So let’s look at today’s Rogue Build. As Shaolin Rogue points out in the companion video, there’s an element of budget-friendliness to this build that can make it appealing for the mid-game player. You won’t see this build in the endgame, and with good reason- with unlimited resources, there are just better options.

But “budget” is not a four-letter word, and just because something isn’t top of its class, doesn’t mean you can’t make good with it. A fifth hangar slot should always take priority over a Fury, so while you’re grinding out that Gold, today’s Natasha build is a perfectly workable substitute. Many players will often opt for a Trident Carnage as their midrange option in this position, but that also takes a fairly significant resource investment. Let’s compare the three.

(Images are stock, so loadouts are not representative)

The other upside is that you can get a look into the world of the Fury, and decide if that sort of pace and style is something worth pursuing.

The first thing to note is the mismatch in ranges. Tridents are good to 600m, but Pins only carry to 500m. That means if you’re looking for burst damage, you’re going to need to get in a little closer. That can present some challenges on maps like Canyon and Dead City.

In Canyon, you have a lot of attack angles cut off- the wall under the bridge, the berms and walls of of the canyon itself, and so on. And while wide-open spaces are good for giving you clear fire, the Natasha is not a fast bot. Getting caught out in the open, or pursued by faster bots is risk you run with the build.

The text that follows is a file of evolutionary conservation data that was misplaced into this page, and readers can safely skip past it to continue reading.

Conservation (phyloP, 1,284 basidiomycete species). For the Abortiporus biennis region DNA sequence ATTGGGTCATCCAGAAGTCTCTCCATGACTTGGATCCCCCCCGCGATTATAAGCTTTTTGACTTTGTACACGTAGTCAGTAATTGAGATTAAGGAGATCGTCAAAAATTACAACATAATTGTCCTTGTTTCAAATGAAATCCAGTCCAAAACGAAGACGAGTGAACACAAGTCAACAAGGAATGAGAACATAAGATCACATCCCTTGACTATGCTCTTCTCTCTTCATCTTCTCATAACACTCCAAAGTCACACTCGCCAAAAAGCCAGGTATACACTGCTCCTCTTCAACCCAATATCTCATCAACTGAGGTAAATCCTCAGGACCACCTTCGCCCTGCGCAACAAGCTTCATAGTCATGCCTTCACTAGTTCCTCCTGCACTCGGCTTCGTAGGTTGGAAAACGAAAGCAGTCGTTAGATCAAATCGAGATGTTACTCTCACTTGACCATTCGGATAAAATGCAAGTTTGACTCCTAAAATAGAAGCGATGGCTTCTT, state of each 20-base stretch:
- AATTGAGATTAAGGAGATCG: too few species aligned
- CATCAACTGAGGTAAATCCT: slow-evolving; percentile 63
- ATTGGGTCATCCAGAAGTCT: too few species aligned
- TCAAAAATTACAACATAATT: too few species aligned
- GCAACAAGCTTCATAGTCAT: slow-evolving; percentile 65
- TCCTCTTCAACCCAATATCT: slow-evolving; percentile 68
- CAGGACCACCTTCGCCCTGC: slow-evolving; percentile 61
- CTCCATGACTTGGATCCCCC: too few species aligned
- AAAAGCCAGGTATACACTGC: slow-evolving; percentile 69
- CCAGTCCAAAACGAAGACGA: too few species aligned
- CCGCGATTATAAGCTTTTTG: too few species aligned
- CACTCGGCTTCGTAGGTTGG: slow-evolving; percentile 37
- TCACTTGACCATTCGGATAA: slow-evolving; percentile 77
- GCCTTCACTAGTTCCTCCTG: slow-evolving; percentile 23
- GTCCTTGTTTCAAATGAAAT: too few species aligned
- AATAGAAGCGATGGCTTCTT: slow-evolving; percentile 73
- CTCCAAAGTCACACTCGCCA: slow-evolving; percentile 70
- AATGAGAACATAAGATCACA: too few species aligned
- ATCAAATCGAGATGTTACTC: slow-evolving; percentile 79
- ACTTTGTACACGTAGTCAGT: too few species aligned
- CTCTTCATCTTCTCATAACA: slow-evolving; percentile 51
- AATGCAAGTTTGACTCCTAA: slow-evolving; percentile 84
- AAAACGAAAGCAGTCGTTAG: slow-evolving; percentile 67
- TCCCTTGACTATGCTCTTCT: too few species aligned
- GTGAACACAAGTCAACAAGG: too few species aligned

For instance, the difference in maximum range between you and a Plasma Death Button Griffin is 150m. When you realize that the jump distance of the Griffin is 120m, that only leaves you 30m of “wiggle room.” Although they won’t be running you down like a cheetah, it’s also worth pointing out that Griffins are 17% faster.

Hopefully, this serves to illustrate the value of that “extra” 100m range on a Trident Fury, which may not seem like a lot in theory, but can be deadly in practice. You need to mind your ranges even more vigilantly in this build than the bot you’re (potentially) training for.


The Natasha is not a bot built for speed or mobility. She’s lumbering and slow to react compared to lighter bots, and has a sizable target profile (meaning she’s easy for the enemy to hit). One of the most common problems I’ve run into with her is the inability to quickly get back to cover after popping out to shoot. If you leave your target alive and are within range, you’re going to take some damage.